As in these cases, the BDA Prenup merely spells out and makes legally enforceable the husband’s prior halakhic obligation of spousal support.  Releasing him from this potentially onerous financial liability if a get is given, or directing that the amount be paid if it is not, is therefore not direct coercion to compel the giving of a get.   

3.      The BDA Prenup is Good Policy, and Does Not Undermine the Institution of Jewish Marriage

Rabbi Sternbuch’s criticism that the BDA Prenup helps encourage divorce by placing husbands and wives in unequal bargaining positions in the event of marital discord, and therefore undermines the foundations of the institution of Jewish marriage fails for at least three important reasons.[lxxxii] 

First, Rabbi Sternbuch seems to assume that from the perspective of Jewish law and thought, the financial and marital relations between husbands and wives should be structured in a certain way, and he is therefore critical of the terms of the BDA Prenup which in his mind alter this ideal state.  The premise is incorrect.  The terms of marriage in the Jewish tradition are primarily contractual.[lxxxiii]  While some non-financial aspects of marital relationships are dictated by Jewish law,[lxxxiv] there is no ideal model in halakha for the correct disposition of financial rights and responsibilities within a marriage. Jewish law does embrace the default terms found in the standard ketubah, but Jewish law also permits couples to agree to change these standard marital terms as they see fit, as has been the practice in many communities – and is still the practice in some communities today.  The terms of the BDA Prenup, which Rabbi Sternbuch criticizes for undermining the proper allocation of rights and duties in a Jewish marriage, are just such a change.  It may not be written into the ketubah itself, since in Ashkenazi communities the ketubah has taken on a formal, ritual character and its terms are not altered, but the Prenup is simply the kind of agreed-upon structing of the marital relationship between husband and wife that has been a mainstay of Jewish marriage for centuries.  Simply put, there is no essential or ideal form of Jewish marital relationships; whatever agreements a couple signs with respect to financial matters is per se proper and binding. 

Secondly, while Rabbi Sternbuch may be correct that the BDA Prenup does not on its face put husbands and wives in the same financial position in case of divorce, it does so only in cases where a husband is already committing the injustice of withholding a get despite the functional dissolution of the couple’s marriage.  Two of the greatest Jewish law authorities of 20th century America affirmed the essential idea that justice demands that a husband give his wife a get following the effective end of their marriage.  R. Yosef Eliyahu Henkin ruled that

If a husband and wife separate, and he no longer desires to remain married to he and she desires to be divorced from him, then in such cases it is a mitzvah to divorce, and Jewish law commands him to do so. . . .  One who withholds a get because he desires money without any rightful entitlement is a thief; he is worse than a thief, since his conduct violates a substantive prohibition (abizrayhu) related to the taking of human life.[lxxxv]

Likewise, R. Moshe Feinstein affirmed that:

In the matter of a man and a woman who for these past years have not had peace in their home, since the beit din sees that it is impossible to make peace and rectify between them . . . it is compelling that they should be divorced, and it is prohibited for either side to withhold a get – not the man to chain the woman to the marriage, or the woman to chain the man to the marriage, and certainly not over financial matters.[lxxxvi]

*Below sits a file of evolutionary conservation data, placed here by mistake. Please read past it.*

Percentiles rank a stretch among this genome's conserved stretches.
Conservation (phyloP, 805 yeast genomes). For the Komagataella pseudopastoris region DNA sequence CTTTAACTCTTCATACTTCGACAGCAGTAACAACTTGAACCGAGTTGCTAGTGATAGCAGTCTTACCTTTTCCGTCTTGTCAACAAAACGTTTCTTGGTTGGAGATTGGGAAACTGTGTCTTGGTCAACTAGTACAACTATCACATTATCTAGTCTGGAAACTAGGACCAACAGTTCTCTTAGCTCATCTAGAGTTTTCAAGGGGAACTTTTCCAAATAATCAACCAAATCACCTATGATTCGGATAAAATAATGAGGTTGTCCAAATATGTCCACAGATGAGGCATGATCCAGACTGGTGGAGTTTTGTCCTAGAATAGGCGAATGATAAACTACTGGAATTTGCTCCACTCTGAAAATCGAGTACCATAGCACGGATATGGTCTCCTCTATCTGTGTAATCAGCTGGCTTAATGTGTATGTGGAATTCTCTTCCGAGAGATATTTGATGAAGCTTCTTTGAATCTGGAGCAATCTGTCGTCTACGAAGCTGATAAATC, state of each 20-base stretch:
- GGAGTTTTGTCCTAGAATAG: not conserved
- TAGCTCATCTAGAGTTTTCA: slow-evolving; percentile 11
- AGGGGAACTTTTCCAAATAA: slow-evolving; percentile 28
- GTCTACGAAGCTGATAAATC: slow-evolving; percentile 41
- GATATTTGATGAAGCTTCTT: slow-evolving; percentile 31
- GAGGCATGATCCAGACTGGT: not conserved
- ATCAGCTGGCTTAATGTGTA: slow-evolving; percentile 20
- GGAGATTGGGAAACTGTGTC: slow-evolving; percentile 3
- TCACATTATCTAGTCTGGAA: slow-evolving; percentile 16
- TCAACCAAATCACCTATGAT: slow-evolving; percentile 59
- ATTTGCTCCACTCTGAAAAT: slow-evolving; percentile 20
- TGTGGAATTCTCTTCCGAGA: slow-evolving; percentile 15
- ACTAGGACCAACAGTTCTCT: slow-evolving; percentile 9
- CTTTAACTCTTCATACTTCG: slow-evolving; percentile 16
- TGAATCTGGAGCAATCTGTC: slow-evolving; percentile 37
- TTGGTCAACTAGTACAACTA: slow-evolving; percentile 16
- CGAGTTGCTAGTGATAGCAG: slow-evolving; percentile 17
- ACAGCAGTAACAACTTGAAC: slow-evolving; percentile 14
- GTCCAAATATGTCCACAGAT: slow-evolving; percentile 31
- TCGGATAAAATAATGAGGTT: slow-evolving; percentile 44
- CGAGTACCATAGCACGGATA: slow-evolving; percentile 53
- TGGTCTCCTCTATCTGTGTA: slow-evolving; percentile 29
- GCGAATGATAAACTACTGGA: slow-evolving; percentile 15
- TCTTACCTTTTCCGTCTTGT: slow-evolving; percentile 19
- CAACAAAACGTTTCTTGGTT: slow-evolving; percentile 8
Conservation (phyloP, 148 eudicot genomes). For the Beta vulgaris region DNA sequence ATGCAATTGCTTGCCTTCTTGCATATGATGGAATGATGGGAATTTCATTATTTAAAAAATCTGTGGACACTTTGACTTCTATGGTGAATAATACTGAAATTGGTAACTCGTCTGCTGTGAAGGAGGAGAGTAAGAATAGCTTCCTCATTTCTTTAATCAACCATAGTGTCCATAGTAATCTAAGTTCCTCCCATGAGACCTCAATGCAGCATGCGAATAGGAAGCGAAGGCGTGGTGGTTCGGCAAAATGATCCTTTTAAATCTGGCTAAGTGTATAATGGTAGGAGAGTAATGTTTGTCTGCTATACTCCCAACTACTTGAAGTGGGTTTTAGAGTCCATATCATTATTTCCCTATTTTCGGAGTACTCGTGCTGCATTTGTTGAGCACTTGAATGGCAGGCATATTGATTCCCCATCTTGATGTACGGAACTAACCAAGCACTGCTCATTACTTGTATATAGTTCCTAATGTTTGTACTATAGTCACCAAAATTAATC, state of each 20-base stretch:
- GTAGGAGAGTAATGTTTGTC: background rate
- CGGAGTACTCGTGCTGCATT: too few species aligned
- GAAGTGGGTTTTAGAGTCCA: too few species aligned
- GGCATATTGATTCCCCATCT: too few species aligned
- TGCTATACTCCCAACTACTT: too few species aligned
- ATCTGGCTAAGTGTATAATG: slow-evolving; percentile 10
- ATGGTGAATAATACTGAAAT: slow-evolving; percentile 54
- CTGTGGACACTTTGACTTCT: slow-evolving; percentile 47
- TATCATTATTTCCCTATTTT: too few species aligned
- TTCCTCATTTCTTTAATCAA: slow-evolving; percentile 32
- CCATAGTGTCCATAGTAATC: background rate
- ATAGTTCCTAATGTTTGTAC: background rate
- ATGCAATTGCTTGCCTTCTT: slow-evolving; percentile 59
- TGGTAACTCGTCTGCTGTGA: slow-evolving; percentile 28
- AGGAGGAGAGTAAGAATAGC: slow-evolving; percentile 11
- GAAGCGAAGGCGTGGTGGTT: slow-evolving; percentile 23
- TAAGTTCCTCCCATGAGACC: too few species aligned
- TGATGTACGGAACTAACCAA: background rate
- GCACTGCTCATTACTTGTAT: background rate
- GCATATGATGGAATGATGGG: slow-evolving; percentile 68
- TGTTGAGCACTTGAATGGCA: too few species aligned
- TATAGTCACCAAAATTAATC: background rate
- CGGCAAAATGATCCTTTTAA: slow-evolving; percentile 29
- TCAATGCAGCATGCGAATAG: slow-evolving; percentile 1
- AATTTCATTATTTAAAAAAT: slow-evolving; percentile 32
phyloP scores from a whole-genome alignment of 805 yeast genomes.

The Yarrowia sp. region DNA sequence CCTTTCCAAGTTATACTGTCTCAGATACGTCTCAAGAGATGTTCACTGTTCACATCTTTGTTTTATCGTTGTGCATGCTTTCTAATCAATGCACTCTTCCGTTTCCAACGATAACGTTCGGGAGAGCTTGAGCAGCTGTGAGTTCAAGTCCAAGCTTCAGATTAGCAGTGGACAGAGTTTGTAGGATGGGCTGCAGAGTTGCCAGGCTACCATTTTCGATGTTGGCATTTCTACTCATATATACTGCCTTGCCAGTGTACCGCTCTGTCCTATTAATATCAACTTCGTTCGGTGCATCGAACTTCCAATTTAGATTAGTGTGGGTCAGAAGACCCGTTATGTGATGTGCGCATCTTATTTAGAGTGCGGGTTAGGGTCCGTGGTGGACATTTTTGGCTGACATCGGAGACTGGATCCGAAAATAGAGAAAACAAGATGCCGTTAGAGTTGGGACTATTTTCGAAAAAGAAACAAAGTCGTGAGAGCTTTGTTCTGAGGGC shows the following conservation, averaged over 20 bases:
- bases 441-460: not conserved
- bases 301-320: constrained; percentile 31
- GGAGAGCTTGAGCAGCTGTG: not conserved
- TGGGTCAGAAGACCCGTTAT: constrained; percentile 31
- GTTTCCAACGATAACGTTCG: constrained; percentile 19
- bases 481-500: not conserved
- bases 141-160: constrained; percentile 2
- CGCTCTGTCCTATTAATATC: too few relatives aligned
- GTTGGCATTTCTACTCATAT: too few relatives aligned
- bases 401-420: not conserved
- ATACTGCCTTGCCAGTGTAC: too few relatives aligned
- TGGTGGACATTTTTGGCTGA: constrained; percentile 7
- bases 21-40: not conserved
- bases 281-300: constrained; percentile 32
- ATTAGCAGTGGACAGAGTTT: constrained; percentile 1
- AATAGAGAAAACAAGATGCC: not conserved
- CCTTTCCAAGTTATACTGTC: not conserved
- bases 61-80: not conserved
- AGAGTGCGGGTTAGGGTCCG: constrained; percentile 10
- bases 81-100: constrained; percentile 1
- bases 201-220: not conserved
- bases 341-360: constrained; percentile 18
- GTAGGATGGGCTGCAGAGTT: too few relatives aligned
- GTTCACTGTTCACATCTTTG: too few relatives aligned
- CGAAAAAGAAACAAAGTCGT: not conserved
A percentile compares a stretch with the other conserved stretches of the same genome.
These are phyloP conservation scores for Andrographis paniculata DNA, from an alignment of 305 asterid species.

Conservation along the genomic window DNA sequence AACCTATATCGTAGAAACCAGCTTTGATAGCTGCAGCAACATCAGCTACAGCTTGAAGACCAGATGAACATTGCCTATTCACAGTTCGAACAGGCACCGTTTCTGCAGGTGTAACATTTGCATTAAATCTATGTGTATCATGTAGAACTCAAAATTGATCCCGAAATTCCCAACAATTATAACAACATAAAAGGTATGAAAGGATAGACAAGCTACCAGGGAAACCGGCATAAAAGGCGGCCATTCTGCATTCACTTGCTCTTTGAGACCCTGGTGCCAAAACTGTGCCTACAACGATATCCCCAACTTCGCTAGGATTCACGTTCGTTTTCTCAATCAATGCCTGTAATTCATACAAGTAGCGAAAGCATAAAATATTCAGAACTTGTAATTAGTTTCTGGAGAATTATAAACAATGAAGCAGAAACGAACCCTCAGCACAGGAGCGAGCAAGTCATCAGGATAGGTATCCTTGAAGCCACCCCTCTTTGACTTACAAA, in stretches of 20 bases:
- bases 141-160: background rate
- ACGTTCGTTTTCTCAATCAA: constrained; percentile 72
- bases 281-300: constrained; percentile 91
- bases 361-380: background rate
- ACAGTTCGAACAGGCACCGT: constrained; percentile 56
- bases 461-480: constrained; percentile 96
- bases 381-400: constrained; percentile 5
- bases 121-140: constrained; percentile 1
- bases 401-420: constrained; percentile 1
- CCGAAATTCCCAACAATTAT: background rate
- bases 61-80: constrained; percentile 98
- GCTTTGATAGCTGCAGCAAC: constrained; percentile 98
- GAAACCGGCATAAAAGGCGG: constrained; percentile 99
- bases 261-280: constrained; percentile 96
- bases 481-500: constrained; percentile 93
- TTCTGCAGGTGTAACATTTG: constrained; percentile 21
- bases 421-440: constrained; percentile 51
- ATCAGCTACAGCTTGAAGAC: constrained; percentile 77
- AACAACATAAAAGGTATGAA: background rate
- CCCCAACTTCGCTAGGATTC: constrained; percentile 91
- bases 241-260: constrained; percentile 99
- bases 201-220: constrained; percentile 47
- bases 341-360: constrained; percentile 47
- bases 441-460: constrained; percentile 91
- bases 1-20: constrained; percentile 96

The upshot of the positions expressed by both R. Henkin and R. Feinstein is that once a marriage has fallen apart and reconciliation is no longer reasonably possible, divorce is appropriate and indeed obligatory.  In such circumstances, justice demands that a get be given, and any refusal to do so on the part of the husband is unethical, unrighteous, and unjust.  While Rabbi Sternbuch takes issue with the perceived unfair imbalance of power between husband and wife in divorce proceedings created by the Prenup, this problem only arises because of the husband’s refusal to give a get, which tempers sympathy towards the husband’s claim of power imbalance – particularly if he voluntarily agreed to such imbalance as a way to induce this woman to marry him.

Finally, the most important response to Rabbi Sternbuch’s policy objections to the BDA Prenup focuses once again on the major differences between Jewish life in Israel, where Rabbi Sternbuch lives, and in the United States, where the Prenup was drafted and intended to be used.  Put simply, unlike in Israel, where battei din function as part of the state’s legal system and enjoy the support of Israeli law enforcement institutions, rabbinical courts in the United States and other places in the diaspora have no official jurisdiction or power.[lxxxvii]  Israeli battei din have exclusive coercive jurisdiction in matters of divorce; rabbinical courts oversee and control the divorce process, and no divorce can be granted without the approval of rabbinic authorities.[lxxxviii]  More importantly, rabbinical courts in Israel have the legal power to hold husbands who refuse an order to give a get in contempt of court.[lxxxix]  In the United States, however, there is no way to force any unwilling spouse to appear before a beit din, and there is no way for rabbinic courts to administer a get without the agreement of both husband and wife.  In practice, this permits all manner of misconduct by parties going through divorce proceedings, and presents opportunities for husbands (and to a lesser extent, wives) to use their refusal to give (or accept) a get in order to obtain more favorable financial settlements in the divorce.